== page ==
Some residents of Enugu, Tuesday, demanded that the 180 days which the Constitution of the Federal Republic of Nigeria provided to decide election cases should be reviewed. According to them, the provision gives undue advantage to elected officials whose victories are being contested.
Ken Omeje, a lawyer, said, “One wonders why somebody who steals people’s mandates through election malpractices should be allowed to be sworn in while his election is being contested! Such a person will definitely be using public funds and resources in the prosecution of his case. This needs to be looked into urgently.”
Andrew Aba, a politician, said it was skewed to inculcate corruption in the polity. In his view, “It is the main reason why some politicians hijack power and ask losers to go to court. Wielders of such powers will have about six months to hold sway in the administration before court verdicts. The same persons will have access to allocations and security votes, which they can use to influence vulnerable judges.”
Charles Eze, a business man, said, “My take is that people whose seats are being contested should not be sworn in until their cases are decided. How do you expect a sitting president or governors not to influence the outcomes of such cases? This is why many of us do not give credence to election tribunals.”
For Malachy Okonkwo, “The main issue is the conduct of elections. If it is free and fair, there won’t be need for litigation. Jonathan did not go to court because he was convinced that he lost; likewise, other governors. A law should be enacted for the prosecution of any INEC staff or ad-hoc staff found to have compromised. That is where the problem lies. If at the end, INEC is found to have broken the law, the people in charge should be made to face the music. From there you will see that there may not be any need for a short or lengthy legal process.”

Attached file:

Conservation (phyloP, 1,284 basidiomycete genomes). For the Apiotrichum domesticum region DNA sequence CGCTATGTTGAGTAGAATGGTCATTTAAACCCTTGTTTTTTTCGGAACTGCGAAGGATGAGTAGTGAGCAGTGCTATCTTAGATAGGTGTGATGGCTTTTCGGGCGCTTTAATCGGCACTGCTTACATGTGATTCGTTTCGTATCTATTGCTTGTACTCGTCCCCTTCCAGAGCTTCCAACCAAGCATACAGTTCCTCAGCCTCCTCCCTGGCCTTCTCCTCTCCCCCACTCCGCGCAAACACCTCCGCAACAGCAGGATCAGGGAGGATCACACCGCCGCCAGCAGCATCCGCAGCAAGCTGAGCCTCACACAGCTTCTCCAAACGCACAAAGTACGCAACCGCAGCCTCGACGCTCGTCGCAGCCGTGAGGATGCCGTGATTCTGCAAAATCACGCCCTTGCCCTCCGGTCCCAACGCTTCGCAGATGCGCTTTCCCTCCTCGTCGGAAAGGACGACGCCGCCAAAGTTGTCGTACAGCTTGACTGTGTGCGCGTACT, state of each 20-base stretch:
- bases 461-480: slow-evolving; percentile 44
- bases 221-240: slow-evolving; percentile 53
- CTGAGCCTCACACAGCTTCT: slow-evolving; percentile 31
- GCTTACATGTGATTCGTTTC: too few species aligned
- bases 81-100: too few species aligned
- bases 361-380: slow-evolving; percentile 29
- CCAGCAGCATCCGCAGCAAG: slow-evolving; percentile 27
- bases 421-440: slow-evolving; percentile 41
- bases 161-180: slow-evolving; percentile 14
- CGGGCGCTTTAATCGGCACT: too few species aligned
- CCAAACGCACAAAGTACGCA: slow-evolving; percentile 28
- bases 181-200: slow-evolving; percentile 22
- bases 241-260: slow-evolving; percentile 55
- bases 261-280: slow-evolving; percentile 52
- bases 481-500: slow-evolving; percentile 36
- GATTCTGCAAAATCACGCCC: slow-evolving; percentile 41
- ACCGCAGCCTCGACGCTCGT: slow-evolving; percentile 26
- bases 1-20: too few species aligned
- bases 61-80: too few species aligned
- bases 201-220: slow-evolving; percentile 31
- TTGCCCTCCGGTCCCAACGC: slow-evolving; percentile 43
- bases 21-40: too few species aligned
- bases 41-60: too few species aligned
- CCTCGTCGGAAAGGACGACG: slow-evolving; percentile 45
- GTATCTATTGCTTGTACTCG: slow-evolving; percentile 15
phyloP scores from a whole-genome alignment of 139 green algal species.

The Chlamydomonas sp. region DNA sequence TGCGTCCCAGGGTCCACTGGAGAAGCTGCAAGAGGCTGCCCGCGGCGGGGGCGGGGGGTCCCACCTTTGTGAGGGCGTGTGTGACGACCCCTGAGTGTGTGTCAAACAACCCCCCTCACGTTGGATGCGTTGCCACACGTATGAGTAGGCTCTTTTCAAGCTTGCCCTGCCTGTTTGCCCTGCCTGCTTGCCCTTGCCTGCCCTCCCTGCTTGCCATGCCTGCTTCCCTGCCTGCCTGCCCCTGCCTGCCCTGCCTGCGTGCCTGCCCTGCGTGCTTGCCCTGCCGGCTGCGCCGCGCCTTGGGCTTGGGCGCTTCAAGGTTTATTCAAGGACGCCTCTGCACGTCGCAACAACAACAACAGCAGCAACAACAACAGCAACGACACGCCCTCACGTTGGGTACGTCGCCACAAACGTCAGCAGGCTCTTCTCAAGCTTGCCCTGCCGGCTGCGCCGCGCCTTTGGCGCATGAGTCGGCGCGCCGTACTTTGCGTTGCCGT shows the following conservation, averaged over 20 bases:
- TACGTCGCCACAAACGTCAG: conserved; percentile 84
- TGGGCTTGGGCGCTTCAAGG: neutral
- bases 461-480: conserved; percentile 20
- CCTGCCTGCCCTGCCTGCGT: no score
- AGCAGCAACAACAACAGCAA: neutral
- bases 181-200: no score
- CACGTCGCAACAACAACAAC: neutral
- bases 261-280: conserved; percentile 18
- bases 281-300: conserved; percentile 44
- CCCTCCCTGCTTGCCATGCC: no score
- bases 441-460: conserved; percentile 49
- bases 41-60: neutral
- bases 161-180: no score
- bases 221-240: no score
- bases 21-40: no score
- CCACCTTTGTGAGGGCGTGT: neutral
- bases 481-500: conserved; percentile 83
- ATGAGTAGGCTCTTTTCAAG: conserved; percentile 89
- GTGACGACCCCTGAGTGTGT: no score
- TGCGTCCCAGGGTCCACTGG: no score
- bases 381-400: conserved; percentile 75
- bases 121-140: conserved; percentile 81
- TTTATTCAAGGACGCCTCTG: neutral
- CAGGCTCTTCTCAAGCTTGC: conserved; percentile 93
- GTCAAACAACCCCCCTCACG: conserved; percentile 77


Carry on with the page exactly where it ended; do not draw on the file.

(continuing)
Chinwendu Onuh, a student of international relationship, University of Nigeria, urged Nigeria to learn from other countries, where election matters are decided within one week. He advised that ‘such cases move straight to the Supreme Court’.
Aloy Ejimakor, a constitutional lawyer, submits that there was no provision that an elected president must be sworn on May 29.
Quoting him, “By virtue of the Section 1(2) of the Constitution, inaugurating a new president on May 29 while the court is yet to call the final result would mean that persons (or a group of persons) have taken control of the government of Nigeria in a manner that does not accord with the constitution.
“If a new president is sworn-in on May 29 and subsequently, the tribunal or the Supreme Court invalidates the election, what would you say happened to the government of Nigeria during the period the sacked president held office before the final judgment?
“Unarguably, what happened is that during such period, the Federal Republic of Nigeria and her government were taken control of in a manner that did not accord with the constitution. By all means, it should be avoided as the constitution has enabled such under Sections 135 and 136.”
Ejimakor explains further that there won’t be any vacuum in such scenario as, according to him, ‘the incumbent president, despite exhausting his eight years, is not going anywhere until his successor is sworn-in and such a date could overshot May 29’.